3. Lars rarely claims warranty but should get a job as a warranty claims lawyer along with Peter Pan.

    4. Harry wants me to take a maths test.

    5. Sunsetter wants to claim warranty on a 30 year old pair of flip flops.

    6. Smug man couldn't be bothered but is pissing himself laughing.

    Moreover claiming warranty is a pain in the butt with the original retailer referring you to some office 100 miles away.

    The only warranty I have ever claimed is for a car which normally can be fixed at the place of purchase.

  22. #22
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    Quote Originally Posted by Loy Toy View Post
    Quote Originally Posted by Smug Farang Bore
    I think you'll have to go through the process LT.
    It is my vote to apply a 12 month warranty as the customer will feel that we have confidence in the long term operation of the product and it is also tamper evident so warranties are void if someone tries to repair it themselves.

    Of course in this instance the price will have to go up due to the extra costs involved to set up the service.
    It's what I would do mate.

  23. #23
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    It's not easy, I am continually paying for a product i acquired almost 5 years ago, about once every month it develops a leak and it has been like that from when I first got it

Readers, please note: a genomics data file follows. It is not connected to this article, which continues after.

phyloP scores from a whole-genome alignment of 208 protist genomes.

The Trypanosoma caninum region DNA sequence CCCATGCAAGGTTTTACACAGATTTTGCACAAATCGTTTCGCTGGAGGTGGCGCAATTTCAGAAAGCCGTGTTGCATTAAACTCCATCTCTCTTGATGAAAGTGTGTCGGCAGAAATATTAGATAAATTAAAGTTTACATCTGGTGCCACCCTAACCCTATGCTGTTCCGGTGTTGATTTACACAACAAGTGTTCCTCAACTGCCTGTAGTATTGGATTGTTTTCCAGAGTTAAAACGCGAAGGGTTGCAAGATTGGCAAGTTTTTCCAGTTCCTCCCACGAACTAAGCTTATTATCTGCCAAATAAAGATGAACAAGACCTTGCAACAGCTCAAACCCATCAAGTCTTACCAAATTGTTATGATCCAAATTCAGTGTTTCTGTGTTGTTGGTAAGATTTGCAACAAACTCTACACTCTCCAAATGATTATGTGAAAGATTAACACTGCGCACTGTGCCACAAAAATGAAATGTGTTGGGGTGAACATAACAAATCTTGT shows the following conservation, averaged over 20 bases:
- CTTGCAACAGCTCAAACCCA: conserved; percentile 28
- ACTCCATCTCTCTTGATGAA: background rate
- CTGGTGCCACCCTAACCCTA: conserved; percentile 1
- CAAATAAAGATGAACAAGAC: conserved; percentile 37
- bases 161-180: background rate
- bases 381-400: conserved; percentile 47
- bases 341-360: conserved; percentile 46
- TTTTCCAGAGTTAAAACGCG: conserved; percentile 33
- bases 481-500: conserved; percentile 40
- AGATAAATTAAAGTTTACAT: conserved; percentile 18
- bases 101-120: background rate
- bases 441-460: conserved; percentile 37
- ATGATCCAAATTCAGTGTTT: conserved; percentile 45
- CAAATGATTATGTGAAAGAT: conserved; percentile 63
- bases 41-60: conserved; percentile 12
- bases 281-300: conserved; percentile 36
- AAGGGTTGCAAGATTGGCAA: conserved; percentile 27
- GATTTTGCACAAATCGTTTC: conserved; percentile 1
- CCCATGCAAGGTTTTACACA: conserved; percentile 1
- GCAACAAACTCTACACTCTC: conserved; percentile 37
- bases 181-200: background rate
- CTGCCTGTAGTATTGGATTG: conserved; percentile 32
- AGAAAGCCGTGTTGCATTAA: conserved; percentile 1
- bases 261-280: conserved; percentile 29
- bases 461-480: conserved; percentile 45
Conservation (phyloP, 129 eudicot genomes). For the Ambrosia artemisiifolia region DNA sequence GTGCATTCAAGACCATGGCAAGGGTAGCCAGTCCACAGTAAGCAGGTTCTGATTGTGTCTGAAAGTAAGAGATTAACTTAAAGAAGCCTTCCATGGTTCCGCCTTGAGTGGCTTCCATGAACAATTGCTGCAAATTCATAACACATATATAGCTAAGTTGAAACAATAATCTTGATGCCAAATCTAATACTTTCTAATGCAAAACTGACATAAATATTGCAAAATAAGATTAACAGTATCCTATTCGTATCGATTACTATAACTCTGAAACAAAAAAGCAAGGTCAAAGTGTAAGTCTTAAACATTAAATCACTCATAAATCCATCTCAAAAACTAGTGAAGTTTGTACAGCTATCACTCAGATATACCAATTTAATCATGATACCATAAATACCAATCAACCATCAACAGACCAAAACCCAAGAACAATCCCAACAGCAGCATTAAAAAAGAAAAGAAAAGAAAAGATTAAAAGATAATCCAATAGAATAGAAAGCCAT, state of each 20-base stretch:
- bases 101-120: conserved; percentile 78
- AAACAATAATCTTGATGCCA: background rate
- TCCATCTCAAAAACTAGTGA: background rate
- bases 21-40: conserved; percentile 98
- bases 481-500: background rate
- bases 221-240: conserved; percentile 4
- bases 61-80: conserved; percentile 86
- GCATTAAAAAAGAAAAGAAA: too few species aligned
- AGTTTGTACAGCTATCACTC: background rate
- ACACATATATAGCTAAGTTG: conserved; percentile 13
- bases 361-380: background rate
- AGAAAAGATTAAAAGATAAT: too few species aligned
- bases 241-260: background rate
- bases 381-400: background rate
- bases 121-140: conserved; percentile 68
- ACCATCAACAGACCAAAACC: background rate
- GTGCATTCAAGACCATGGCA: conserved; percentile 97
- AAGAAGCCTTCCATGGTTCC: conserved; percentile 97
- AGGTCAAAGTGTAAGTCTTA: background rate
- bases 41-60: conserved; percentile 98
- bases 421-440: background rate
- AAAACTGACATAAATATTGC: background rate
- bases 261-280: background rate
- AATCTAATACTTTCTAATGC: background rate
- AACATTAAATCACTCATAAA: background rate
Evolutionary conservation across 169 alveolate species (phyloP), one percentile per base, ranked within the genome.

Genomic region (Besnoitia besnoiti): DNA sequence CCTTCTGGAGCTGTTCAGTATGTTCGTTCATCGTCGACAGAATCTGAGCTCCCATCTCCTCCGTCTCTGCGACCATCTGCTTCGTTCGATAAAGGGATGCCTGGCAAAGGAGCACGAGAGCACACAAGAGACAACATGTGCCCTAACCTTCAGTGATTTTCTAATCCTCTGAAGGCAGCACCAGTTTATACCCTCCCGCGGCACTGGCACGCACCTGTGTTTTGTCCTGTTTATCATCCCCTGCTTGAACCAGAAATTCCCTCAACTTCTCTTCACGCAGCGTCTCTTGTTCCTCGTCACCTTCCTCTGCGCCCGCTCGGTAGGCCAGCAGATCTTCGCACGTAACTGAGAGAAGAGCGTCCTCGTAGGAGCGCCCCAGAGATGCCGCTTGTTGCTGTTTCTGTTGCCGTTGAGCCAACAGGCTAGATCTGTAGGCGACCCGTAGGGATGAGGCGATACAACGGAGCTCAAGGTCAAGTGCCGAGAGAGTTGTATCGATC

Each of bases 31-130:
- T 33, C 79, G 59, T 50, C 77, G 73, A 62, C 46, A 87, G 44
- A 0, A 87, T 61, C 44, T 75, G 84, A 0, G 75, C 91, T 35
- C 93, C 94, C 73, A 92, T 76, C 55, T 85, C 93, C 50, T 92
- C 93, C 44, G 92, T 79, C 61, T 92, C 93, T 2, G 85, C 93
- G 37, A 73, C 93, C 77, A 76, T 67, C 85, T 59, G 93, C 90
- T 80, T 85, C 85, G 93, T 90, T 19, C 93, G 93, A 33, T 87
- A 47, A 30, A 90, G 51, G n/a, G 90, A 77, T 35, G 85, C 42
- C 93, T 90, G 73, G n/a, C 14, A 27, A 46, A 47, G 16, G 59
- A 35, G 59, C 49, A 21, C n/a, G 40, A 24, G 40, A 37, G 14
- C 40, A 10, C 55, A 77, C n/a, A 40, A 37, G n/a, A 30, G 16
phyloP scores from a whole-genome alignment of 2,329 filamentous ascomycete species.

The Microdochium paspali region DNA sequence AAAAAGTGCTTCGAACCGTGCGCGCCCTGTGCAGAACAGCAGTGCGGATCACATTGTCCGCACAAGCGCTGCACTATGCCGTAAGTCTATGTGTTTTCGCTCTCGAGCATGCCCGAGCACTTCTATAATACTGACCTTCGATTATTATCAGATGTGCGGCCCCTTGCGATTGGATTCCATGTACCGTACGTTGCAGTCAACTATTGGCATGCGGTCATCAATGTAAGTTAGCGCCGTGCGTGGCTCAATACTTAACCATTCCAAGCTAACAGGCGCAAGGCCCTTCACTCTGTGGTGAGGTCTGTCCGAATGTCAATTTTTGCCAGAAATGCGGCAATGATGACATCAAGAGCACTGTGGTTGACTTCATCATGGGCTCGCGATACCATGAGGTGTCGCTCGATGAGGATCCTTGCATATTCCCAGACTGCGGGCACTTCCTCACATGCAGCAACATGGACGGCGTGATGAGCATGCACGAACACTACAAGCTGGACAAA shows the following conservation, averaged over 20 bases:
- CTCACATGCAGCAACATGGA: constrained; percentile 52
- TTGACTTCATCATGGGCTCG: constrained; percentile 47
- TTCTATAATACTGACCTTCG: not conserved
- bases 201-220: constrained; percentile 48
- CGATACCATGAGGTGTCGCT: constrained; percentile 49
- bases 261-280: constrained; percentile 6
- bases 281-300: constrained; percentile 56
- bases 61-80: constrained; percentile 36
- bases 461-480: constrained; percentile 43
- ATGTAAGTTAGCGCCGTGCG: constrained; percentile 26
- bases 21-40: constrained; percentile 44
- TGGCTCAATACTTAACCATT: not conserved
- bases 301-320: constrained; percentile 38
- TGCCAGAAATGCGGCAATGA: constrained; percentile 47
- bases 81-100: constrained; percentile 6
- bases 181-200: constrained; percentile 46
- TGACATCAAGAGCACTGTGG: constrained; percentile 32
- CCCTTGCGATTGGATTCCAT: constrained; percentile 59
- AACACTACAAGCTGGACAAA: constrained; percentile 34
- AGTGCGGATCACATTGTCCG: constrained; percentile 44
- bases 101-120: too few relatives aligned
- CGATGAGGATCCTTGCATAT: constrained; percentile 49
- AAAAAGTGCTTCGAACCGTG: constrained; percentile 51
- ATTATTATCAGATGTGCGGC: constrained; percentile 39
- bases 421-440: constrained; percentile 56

Going to the complaints department and suggesting a fully functioning replacement for the duration of the repair periods just ended with me having an instant leak as well.

    In the end it works out that - the costumer is not always right

  24. #24
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    satisfaction of not only the product quality but the associated ease of getting it fixed/replaced when it does not function properly is something that is remembered by the customer and will pass in his word of mouth recommendations to others. If your going to be marketing this item in trade magazines, you will want to stand behind your product so as to have good and satisfied customer.

    I would not consider a $250 electronic item as being inexpensive. If I were to spend that much money on an item, I'd want to know that if it did not function properly or broke as a result of poor component or assembly, I'd want to be sure I was covered with some sort of warranty. Return and replace policy may be preferable if your cost analysis proves that this is more economical for your distributors.

    Possibly consider having your retailers fill out the warranty card at time of purchase or maybe even allowing for on line warranty submission.

    Bottom line is that the customer is going to have to be comfortable knowing that the item is going to work and will be replaced/repaired within a specified warranty period if they are going to spend $250+.

    Wishing loads of success with the venture.
    "Don't Sweat the Small Stuff....and it is all small stuff"

  25. #25
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    Quote Originally Posted by larvidchr View Post
    ....... In the end it works out that - the costumer is not always right
    so true but he does has to be satisfied if there is any repeat business of good word of mouth for the item to be passed.